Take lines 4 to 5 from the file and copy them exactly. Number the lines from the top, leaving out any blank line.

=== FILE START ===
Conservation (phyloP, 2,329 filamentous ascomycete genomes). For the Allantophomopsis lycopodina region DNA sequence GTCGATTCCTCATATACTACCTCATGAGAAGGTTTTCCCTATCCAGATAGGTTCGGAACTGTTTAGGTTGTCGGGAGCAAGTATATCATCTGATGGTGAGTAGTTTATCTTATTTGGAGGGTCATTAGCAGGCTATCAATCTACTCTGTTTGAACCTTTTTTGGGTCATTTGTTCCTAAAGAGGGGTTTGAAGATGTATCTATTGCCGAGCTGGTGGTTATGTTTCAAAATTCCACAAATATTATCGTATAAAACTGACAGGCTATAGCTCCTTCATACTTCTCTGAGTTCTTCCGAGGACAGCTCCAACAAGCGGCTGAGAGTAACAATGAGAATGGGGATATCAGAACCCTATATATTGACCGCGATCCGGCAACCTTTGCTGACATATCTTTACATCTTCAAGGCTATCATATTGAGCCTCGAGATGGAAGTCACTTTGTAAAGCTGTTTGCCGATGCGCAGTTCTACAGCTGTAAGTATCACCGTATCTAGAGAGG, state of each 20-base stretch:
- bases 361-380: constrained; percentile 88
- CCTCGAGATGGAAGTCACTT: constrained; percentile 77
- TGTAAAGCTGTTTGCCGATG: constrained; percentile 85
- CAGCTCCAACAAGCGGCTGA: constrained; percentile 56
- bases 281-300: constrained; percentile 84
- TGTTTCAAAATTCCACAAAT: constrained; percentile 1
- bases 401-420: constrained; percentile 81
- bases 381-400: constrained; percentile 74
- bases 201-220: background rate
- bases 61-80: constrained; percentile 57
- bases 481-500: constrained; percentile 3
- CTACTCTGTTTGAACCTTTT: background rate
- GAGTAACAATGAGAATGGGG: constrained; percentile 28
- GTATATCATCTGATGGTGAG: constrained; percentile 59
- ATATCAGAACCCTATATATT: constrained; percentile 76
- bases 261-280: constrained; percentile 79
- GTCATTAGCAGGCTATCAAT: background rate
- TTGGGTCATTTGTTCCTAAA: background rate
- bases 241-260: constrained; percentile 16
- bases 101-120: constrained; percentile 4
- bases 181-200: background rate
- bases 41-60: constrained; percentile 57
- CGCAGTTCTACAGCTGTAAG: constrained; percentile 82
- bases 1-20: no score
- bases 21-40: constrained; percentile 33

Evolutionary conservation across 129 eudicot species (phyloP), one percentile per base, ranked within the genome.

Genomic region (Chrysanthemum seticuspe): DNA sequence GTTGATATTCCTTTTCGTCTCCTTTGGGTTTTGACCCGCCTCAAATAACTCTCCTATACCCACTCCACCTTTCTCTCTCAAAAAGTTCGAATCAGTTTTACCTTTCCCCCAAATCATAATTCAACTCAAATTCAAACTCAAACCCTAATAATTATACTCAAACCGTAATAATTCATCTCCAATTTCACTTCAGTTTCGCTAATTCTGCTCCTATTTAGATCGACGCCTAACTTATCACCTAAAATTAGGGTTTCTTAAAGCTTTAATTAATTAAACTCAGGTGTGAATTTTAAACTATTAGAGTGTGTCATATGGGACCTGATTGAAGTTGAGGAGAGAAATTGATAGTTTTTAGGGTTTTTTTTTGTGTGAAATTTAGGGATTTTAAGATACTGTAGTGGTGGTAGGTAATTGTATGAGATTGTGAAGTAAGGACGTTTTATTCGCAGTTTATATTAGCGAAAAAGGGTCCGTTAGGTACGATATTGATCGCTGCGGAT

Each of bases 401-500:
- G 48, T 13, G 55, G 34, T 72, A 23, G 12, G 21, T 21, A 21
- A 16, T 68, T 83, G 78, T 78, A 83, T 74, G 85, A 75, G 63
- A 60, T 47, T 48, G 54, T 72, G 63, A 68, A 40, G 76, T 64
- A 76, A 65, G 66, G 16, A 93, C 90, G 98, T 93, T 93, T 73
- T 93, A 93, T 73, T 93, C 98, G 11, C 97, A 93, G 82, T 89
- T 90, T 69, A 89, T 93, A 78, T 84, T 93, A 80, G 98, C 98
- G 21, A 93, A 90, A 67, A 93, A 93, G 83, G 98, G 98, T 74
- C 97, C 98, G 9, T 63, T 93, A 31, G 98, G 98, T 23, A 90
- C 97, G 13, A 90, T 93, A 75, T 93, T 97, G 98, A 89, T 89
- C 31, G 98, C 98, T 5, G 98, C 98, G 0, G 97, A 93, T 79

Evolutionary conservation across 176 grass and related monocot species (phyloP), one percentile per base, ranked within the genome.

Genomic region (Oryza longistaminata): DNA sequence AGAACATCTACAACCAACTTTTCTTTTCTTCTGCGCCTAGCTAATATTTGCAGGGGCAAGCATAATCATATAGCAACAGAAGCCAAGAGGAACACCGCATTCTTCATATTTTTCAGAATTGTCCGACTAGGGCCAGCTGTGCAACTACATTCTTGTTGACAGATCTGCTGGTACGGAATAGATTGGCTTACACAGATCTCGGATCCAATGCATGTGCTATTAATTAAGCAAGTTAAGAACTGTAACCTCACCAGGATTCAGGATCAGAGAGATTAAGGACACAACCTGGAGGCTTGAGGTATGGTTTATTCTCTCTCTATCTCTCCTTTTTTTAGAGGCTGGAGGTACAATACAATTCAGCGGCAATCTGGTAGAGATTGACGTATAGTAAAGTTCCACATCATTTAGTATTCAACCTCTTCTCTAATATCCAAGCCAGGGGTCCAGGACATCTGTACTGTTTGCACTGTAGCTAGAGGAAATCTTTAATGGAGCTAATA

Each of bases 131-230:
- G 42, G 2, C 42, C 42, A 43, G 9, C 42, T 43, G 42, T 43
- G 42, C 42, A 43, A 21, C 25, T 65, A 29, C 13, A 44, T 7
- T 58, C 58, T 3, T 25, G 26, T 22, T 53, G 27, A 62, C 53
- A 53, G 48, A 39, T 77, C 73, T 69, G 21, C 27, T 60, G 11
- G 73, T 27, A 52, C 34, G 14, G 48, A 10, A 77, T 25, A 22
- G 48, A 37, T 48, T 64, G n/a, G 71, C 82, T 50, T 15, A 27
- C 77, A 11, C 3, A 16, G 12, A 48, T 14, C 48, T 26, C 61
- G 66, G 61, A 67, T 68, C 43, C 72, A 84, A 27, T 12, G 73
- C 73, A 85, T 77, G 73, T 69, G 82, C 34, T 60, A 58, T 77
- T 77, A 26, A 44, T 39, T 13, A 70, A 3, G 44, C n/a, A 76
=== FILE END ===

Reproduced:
- TGTAAAGCTGTTTGCCGATG: constrained; percentile 85
- CAGCTCCAACAAGCGGCTGA: constrained; percentile 56